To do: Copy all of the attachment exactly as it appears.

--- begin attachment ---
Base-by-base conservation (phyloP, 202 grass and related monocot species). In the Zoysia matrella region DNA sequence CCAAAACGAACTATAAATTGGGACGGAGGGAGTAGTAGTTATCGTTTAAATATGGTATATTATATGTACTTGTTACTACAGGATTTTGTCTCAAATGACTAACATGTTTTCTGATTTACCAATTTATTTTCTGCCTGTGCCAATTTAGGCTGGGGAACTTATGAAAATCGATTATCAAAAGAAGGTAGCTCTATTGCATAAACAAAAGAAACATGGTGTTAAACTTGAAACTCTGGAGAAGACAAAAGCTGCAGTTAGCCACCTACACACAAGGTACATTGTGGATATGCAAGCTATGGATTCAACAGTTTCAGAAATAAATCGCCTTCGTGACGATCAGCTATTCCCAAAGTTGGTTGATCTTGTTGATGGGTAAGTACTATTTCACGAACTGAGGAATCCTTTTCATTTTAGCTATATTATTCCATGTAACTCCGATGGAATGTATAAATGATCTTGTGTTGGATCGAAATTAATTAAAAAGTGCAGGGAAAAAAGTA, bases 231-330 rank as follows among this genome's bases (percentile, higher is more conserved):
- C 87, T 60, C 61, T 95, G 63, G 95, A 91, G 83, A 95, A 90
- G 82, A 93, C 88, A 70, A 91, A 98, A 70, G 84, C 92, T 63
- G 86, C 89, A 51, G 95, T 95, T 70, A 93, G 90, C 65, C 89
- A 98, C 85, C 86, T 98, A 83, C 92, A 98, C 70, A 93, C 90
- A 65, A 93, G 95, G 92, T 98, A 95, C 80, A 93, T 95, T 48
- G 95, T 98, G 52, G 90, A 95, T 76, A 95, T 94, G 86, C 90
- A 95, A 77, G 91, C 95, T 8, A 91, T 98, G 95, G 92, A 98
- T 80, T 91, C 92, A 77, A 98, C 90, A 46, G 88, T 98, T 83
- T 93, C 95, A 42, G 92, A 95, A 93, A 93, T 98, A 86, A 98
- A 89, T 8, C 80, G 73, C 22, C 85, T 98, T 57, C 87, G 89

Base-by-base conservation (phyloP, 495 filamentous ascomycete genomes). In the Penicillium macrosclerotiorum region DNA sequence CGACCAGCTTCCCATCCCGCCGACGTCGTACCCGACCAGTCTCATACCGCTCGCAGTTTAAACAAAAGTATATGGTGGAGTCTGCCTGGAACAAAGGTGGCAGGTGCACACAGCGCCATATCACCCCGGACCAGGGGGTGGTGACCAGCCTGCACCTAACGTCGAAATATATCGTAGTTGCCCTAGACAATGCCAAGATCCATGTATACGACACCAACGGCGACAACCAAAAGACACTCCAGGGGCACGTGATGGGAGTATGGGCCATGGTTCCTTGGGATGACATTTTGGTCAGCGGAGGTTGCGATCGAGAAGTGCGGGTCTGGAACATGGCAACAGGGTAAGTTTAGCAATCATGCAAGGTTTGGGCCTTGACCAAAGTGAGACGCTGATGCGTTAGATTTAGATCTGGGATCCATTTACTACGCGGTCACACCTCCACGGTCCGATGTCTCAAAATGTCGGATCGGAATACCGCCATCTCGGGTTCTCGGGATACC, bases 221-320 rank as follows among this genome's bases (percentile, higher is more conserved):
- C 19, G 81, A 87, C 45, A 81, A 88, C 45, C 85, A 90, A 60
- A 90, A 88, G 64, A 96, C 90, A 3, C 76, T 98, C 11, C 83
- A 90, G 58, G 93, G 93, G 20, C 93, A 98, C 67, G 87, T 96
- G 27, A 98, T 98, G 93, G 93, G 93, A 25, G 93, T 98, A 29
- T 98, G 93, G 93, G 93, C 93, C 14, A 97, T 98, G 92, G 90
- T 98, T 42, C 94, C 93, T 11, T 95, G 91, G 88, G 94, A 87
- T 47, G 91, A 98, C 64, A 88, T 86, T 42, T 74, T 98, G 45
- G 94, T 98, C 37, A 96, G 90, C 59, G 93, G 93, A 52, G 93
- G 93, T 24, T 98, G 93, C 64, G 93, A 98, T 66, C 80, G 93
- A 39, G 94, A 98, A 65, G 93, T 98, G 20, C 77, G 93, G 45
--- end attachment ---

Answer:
Base-by-base conservation (phyloP, 202 grass and related monocot species). In the Zoysia matrella region DNA sequence CCAAAACGAACTATAAATTGGGACGGAGGGAGTAGTAGTTATCGTTTAAATATGGTATATTATATGTACTTGTTACTACAGGATTTTGTCTCAAATGACTAACATGTTTTCTGATTTACCAATTTATTTTCTGCCTGTGCCAATTTAGGCTGGGGAACTTATGAAAATCGATTATCAAAAGAAGGTAGCTCTATTGCATAAACAAAAGAAACATGGTGTTAAACTTGAAACTCTGGAGAAGACAAAAGCTGCAGTTAGCCACCTACACACAAGGTACATTGTGGATATGCAAGCTATGGATTCAACAGTTTCAGAAATAAATCGCCTTCGTGACGATCAGCTATTCCCAAAGTTGGTTGATCTTGTTGATGGGTAAGTACTATTTCACGAACTGAGGAATCCTTTTCATTTTAGCTATATTATTCCATGTAACTCCGATGGAATGTATAAATGATCTTGTGTTGGATCGAAATTAATTAAAAAGTGCAGGGAAAAAAGTA, bases 231-330 rank as follows among this genome's bases (percentile, higher is more conserved):
- C 87, T 60, C 61, T 95, G 63, G 95, A 91, G 83, A 95, A 90
- G 82, A 93, C 88, A 70, A 91, A 98, A 70, G 84, C 92, T 63
- G 86, C 89, A 51, G 95, T 95, T 70, A 93, G 90, C 65, C 89
- A 98, C 85, C 86, T 98, A 83, C 92, A 98, C 70, A 93, C 90
- A 65, A 93, G 95, G 92, T 98, A 95, C 80, A 93, T 95, T 48
- G 95, T 98, G 52, G 90, A 95, T 76, A 95, T 94, G 86, C 90
- A 95, A 77, G 91, C 95, T 8, A 91, T 98, G 95, G 92, A 98
- T 80, T 91, C 92, A 77, A 98, C 90, A 46, G 88, T 98, T 83
- T 93, C 95, A 42, G 92, A 95, A 93, A 93, T 98, A 86, A 98
- A 89, T 8, C 80, G 73, C 22, C 85, T 98, T 57, C 87, G 89

Base-by-base conservation (phyloP, 495 filamentous ascomycete genomes). In the Penicillium macrosclerotiorum region DNA sequence CGACCAGCTTCCCATCCCGCCGACGTCGTACCCGACCAGTCTCATACCGCTCGCAGTTTAAACAAAAGTATATGGTGGAGTCTGCCTGGAACAAAGGTGGCAGGTGCACACAGCGCCATATCACCCCGGACCAGGGGGTGGTGACCAGCCTGCACCTAACGTCGAAATATATCGTAGTTGCCCTAGACAATGCCAAGATCCATGTATACGACACCAACGGCGACAACCAAAAGACACTCCAGGGGCACGTGATGGGAGTATGGGCCATGGTTCCTTGGGATGACATTTTGGTCAGCGGAGGTTGCGATCGAGAAGTGCGGGTCTGGAACATGGCAACAGGGTAAGTTTAGCAATCATGCAAGGTTTGGGCCTTGACCAAAGTGAGACGCTGATGCGTTAGATTTAGATCTGGGATCCATTTACTACGCGGTCACACCTCCACGGTCCGATGTCTCAAAATGTCGGATCGGAATACCGCCATCTCGGGTTCTCGGGATACC, bases 221-320 rank as follows among this genome's bases (percentile, higher is more conserved):
- C 19, G 81, A 87, C 45, A 81, A 88, C 45, C 85, A 90, A 60
- A 90, A 88, G 64, A 96, C 90, A 3, C 76, T 98, C 11, C 83
- A 90, G 58, G 93, G 93, G 20, C 93, A 98, C 67, G 87, T 96
- G 27, A 98, T 98, G 93, G 93, G 93, A 25, G 93, T 98, A 29
- T 98, G 93, G 93, G 93, C 93, C 14, A 97, T 98, G 92, G 90
- T 98, T 42, C 94, C 93, T 11, T 95, G 91, G 88, G 94, A 87
- T 47, G 91, A 98, C 64, A 88, T 86, T 42, T 74, T 98, G 45
- G 94, T 98, C 37, A 96, G 90, C 59, G 93, G 93, A 52, G 93
- G 93, T 24, T 98, G 93, C 64, G 93, A 98, T 66, C 80, G 93
- A 39, G 94, A 98, A 65, G 93, T 98, G 20, C 77, G 93, G 45